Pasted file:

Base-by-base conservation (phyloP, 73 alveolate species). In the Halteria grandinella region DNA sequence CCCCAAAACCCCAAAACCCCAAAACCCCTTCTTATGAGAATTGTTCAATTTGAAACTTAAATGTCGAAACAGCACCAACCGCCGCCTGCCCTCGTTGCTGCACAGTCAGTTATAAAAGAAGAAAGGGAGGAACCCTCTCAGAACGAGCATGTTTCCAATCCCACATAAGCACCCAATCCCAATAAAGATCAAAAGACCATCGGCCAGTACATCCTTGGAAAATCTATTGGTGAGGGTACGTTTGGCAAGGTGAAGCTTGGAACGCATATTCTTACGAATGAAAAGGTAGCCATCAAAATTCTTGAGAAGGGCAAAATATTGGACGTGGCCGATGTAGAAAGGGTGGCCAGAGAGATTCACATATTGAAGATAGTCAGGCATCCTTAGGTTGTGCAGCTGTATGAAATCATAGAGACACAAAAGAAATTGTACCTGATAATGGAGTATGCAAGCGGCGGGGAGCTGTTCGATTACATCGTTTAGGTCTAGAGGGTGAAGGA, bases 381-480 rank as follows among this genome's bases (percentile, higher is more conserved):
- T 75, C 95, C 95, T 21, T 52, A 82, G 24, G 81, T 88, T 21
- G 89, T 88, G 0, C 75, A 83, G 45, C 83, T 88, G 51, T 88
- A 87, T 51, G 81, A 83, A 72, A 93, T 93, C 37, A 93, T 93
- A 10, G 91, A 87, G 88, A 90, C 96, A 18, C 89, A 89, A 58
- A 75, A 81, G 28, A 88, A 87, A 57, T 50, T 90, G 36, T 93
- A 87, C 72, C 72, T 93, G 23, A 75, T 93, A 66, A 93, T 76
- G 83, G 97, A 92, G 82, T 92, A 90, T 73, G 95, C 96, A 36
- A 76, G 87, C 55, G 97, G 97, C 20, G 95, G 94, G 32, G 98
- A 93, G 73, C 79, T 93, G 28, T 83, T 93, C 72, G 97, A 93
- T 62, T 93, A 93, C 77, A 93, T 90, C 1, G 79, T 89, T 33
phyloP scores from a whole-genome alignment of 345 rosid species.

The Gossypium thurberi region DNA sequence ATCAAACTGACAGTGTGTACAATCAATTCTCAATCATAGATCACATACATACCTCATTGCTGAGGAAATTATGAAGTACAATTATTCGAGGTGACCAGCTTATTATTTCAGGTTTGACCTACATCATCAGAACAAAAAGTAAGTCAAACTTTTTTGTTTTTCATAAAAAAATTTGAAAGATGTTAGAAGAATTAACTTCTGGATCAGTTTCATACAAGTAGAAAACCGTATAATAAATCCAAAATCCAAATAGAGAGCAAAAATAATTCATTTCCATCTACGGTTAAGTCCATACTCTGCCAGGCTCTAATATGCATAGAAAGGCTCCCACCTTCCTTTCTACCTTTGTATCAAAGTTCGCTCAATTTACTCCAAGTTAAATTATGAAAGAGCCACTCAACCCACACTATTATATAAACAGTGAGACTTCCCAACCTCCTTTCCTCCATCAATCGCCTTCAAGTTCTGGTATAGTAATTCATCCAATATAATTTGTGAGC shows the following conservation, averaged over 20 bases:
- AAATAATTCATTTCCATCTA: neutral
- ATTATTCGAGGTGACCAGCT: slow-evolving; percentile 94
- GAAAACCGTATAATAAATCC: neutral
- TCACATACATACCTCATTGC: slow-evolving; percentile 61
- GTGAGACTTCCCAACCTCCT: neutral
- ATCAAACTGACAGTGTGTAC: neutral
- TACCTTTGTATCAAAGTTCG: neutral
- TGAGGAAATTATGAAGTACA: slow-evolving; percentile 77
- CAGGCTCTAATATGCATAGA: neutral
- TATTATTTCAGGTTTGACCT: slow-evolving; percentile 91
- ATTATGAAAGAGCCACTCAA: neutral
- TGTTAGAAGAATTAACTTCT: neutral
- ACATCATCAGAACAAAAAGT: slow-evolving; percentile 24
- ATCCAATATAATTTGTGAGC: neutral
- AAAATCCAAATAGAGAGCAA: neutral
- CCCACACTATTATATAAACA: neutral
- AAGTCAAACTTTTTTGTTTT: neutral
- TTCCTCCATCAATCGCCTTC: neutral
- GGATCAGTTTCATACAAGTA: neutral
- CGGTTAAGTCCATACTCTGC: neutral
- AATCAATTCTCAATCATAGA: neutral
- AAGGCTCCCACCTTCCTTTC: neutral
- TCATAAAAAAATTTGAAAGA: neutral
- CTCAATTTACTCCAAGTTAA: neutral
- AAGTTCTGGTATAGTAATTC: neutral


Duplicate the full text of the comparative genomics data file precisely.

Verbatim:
Base-by-base conservation (phyloP, 73 alveolate species). In the Halteria grandinella region DNA sequence CCCCAAAACCCCAAAACCCCAAAACCCCTTCTTATGAGAATTGTTCAATTTGAAACTTAAATGTCGAAACAGCACCAACCGCCGCCTGCCCTCGTTGCTGCACAGTCAGTTATAAAAGAAGAAAGGGAGGAACCCTCTCAGAACGAGCATGTTTCCAATCCCACATAAGCACCCAATCCCAATAAAGATCAAAAGACCATCGGCCAGTACATCCTTGGAAAATCTATTGGTGAGGGTACGTTTGGCAAGGTGAAGCTTGGAACGCATATTCTTACGAATGAAAAGGTAGCCATCAAAATTCTTGAGAAGGGCAAAATATTGGACGTGGCCGATGTAGAAAGGGTGGCCAGAGAGATTCACATATTGAAGATAGTCAGGCATCCTTAGGTTGTGCAGCTGTATGAAATCATAGAGACACAAAAGAAATTGTACCTGATAATGGAGTATGCAAGCGGCGGGGAGCTGTTCGATTACATCGTTTAGGTCTAGAGGGTGAAGGA, bases 381-480 rank as follows among this genome's bases (percentile, higher is more conserved):
- T 75, C 95, C 95, T 21, T 52, A 82, G 24, G 81, T 88, T 21
- G 89, T 88, G 0, C 75, A 83, G 45, C 83, T 88, G 51, T 88
- A 87, T 51, G 81, A 83, A 72, A 93, T 93, C 37, A 93, T 93
- A 10, G 91, A 87, G 88, A 90, C 96, A 18, C 89, A 89, A 58
- A 75, A 81, G 28, A 88, A 87, A 57, T 50, T 90, G 36, T 93
- A 87, C 72, C 72, T 93, G 23, A 75, T 93, A 66, A 93, T 76
- G 83, G 97, A 92, G 82, T 92, A 90, T 73, G 95, C 96, A 36
- A 76, G 87, C 55, G 97, G 97, C 20, G 95, G 94, G 32, G 98
- A 93, G 73, C 79, T 93, G 28, T 83, T 93, C 72, G 97, A 93
- T 62, T 93, A 93, C 77, A 93, T 90, C 1, G 79, T 89, T 33
phyloP scores from a whole-genome alignment of 345 rosid species.

The Gossypium thurberi region DNA sequence ATCAAACTGACAGTGTGTACAATCAATTCTCAATCATAGATCACATACATACCTCATTGCTGAGGAAATTATGAAGTACAATTATTCGAGGTGACCAGCTTATTATTTCAGGTTTGACCTACATCATCAGAACAAAAAGTAAGTCAAACTTTTTTGTTTTTCATAAAAAAATTTGAAAGATGTTAGAAGAATTAACTTCTGGATCAGTTTCATACAAGTAGAAAACCGTATAATAAATCCAAAATCCAAATAGAGAGCAAAAATAATTCATTTCCATCTACGGTTAAGTCCATACTCTGCCAGGCTCTAATATGCATAGAAAGGCTCCCACCTTCCTTTCTACCTTTGTATCAAAGTTCGCTCAATTTACTCCAAGTTAAATTATGAAAGAGCCACTCAACCCACACTATTATATAAACAGTGAGACTTCCCAACCTCCTTTCCTCCATCAATCGCCTTCAAGTTCTGGTATAGTAATTCATCCAATATAATTTGTGAGC shows the following conservation, averaged over 20 bases:
- AAATAATTCATTTCCATCTA: neutral
- ATTATTCGAGGTGACCAGCT: slow-evolving; percentile 94
- GAAAACCGTATAATAAATCC: neutral
- TCACATACATACCTCATTGC: slow-evolving; percentile 61
- GTGAGACTTCCCAACCTCCT: neutral
- ATCAAACTGACAGTGTGTAC: neutral
- TACCTTTGTATCAAAGTTCG: neutral
- TGAGGAAATTATGAAGTACA: slow-evolving; percentile 77
- CAGGCTCTAATATGCATAGA: neutral
- TATTATTTCAGGTTTGACCT: slow-evolving; percentile 91
- ATTATGAAAGAGCCACTCAA: neutral
- TGTTAGAAGAATTAACTTCT: neutral
- ACATCATCAGAACAAAAAGT: slow-evolving; percentile 24
- ATCCAATATAATTTGTGAGC: neutral
- AAAATCCAAATAGAGAGCAA: neutral
- CCCACACTATTATATAAACA: neutral
- AAGTCAAACTTTTTTGTTTT: neutral
- TTCCTCCATCAATCGCCTTC: neutral
- GGATCAGTTTCATACAAGTA: neutral
- CGGTTAAGTCCATACTCTGC: neutral
- AATCAATTCTCAATCATAGA: neutral
- AAGGCTCCCACCTTCCTTTC: neutral
- TCATAAAAAAATTTGAAAGA: neutral
- CTCAATTTACTCCAAGTTAA: neutral
- AAGTTCTGGTATAGTAATTC: neutral